The Chicago Foreign Language Press Survey was published in 1942 by the Chicago Public Library Omnibus Project of the Works Progress Administration of Illinois. The purpose of the project was to translate and classify selected news articles that appeared in the foreign language press from 1855 to 1938. The project consists of 120,000 typewritten pages translated from newspapers of 22 different foreign language communities of Chicago.

Read more about this historic project.

Filter by Date

  • Chicagoer Arbeiter Zeitung -- January 03, 1881
    German Theatre-Mc Vickers.

    The farce, "Runaway Women" by Berla was played yesterday before a full house. the principal actress was, without doubt the excellent "Viennese Soubrette, Miss Pagay, who at her first appearance has gained the favor of the public. In yesterday's performance she showed her supremacy as a Soubrette of first rank. Attractive comic songs, a beautiful voice, splendid acting, ability, highly seasoned but not excessive, had their deserved effect. She was well supported by all the other actors and actresses. The harmony and ensemble was a rarely achieved result, but local artists did not take a back seat when playing with such a great star as Miss Pagay. They seemed to be incited to a superb performance.

    The production was in every sense a master piece.

    The farce, "Runaway Women" by Berla was played yesterday before a full house. the principal actress was, without doubt the excellent "Viennese Soubrette, Miss Pagay, who at her first appearance ...

    German
    II A 3 d 1
  • Chicagoer Arbeiter Zeitung -- January 04, 1881
    The Singer's Festival

    The serious-work for the next great Singer's and Musicians Festival starts now. The claims which are made for the great Singer's festival, generally, and especially for the Chicago ore, are such that only by cooperation of the best forces can a satisfactory result be gained. For this reason we invite all singers and songs-tresses of Chicago to join without delay, the newly formed Chicago Festival Chorus, which will hold rehearsals every Friday evening at 8 o'clock in the Methodist Church, corner S. Clark and Washington Street. The diflulties of the compositions to be enacted make a longer period of rehearsals necessary and the list of participants will be closed the end of January.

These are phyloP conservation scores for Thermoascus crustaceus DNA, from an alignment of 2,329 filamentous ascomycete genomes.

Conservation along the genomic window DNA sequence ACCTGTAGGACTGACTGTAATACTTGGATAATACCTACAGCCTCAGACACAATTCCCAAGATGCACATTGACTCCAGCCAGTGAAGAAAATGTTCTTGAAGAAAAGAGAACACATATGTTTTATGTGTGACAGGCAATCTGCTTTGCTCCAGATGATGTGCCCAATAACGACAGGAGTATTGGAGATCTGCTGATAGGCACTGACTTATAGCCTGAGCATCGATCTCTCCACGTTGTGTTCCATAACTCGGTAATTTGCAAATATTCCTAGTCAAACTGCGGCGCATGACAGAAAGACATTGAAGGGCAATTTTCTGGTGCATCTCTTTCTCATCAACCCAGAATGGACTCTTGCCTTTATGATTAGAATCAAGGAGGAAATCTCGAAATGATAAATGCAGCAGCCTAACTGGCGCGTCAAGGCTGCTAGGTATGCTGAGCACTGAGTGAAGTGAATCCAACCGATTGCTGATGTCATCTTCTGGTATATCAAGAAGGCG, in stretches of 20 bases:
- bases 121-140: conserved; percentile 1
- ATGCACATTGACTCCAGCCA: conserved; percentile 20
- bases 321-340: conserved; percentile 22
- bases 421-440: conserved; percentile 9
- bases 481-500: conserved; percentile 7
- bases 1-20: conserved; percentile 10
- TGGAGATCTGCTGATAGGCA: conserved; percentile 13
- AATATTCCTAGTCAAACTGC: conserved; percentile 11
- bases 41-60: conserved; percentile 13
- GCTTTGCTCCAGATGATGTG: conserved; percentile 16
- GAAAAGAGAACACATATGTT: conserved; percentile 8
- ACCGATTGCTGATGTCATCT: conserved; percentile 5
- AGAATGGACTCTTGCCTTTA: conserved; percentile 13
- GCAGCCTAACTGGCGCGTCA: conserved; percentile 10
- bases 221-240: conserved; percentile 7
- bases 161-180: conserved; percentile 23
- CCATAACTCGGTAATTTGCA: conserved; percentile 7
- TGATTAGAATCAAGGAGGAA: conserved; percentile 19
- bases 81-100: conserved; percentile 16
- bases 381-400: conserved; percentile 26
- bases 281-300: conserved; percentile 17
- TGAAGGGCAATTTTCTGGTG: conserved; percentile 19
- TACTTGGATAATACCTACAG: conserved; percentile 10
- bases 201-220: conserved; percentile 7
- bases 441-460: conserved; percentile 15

A good musical herring and knowledge of musical notes is necessary for joining the Chorus. Applications can be made daily from 9 to 12 A. M. and 2 to 5 P.M. in the office of H. Balatka, Mamagar, 110 Randolph Street, Room 5.

    The serious-work for the next great Singer's and Musicians Festival starts now. The claims which are made for the great Singer's festival, generally, and especially for the Chicago ore, are ...

    German
    II B 1 c 3, II B 1 a
  • Chicagoer Arbeiter Zeitung -- January 05, 1881
    [German in the Public Schools]

    Even 4,00 School children taking German lessons in a city like Chicago, with 130,000 Germans is still very little. Amongst this number are many children of speculative American business men, who let their children learn German out of business considerations.

    However, the German language has broken the ice in the public schools and there will be no danger that it will be suppressed as it seemed very likely with the previous Committee last Spring.

    Even 4,00 School children taking German lessons in a city like Chicago, with 130,000 Germans is still very little. Amongst this number are many children of speculative American business men, ...

    German
    I A 1 b
  • Chicagoer Arbeiter Zeitung -- January 05, 1881
    The German Language Taught in Public Schools.

    The following report of the Supervisors of the German School Lessons, Dr. Zimmerman to Mr. John C. Richberg, President of the School Committee for the German Lessons at Public Schools is more active and effective than the previous one.

    To Mr. Richberg, Chairman of the Committee, I give the statistical report of the position of the German Lessons during the period July to December, 1880:- On June 30th the German language was taught in 20 grammar schools and 4 High Schools, the number of pupils was 2,567, the number of teachers 21. During the last half yearly period German Lessons have been introduced at 8 new schools, "The Jones", "Nickersonville," "Raymond", "Marquette", "Clark", "Douglas", "Wicker Park" and "Burr School." There remains only 6 grammar schools in town where the German language is not taught. The following index gives the names of the schools, the number of pupils in the grammar schools, the number taking part in German Lessons, and the number of teachers:-

    2
    Schools Total Pupils Total Pupils taking German Lessons Teachers of German
    Scammon 184 65 1
    Kinzie 325 135 1
    Franklin 565 277 2
    Washington 134 51 1
    Mosely 654 363 2
    Bronst 636 195 1
    Ogden 451 200 2
    Newsberry 175 127 1
    Wells 284 138 1
    Akinner 321 70 1
    Haven 282 155 1
    Cottage Grove 165 62 1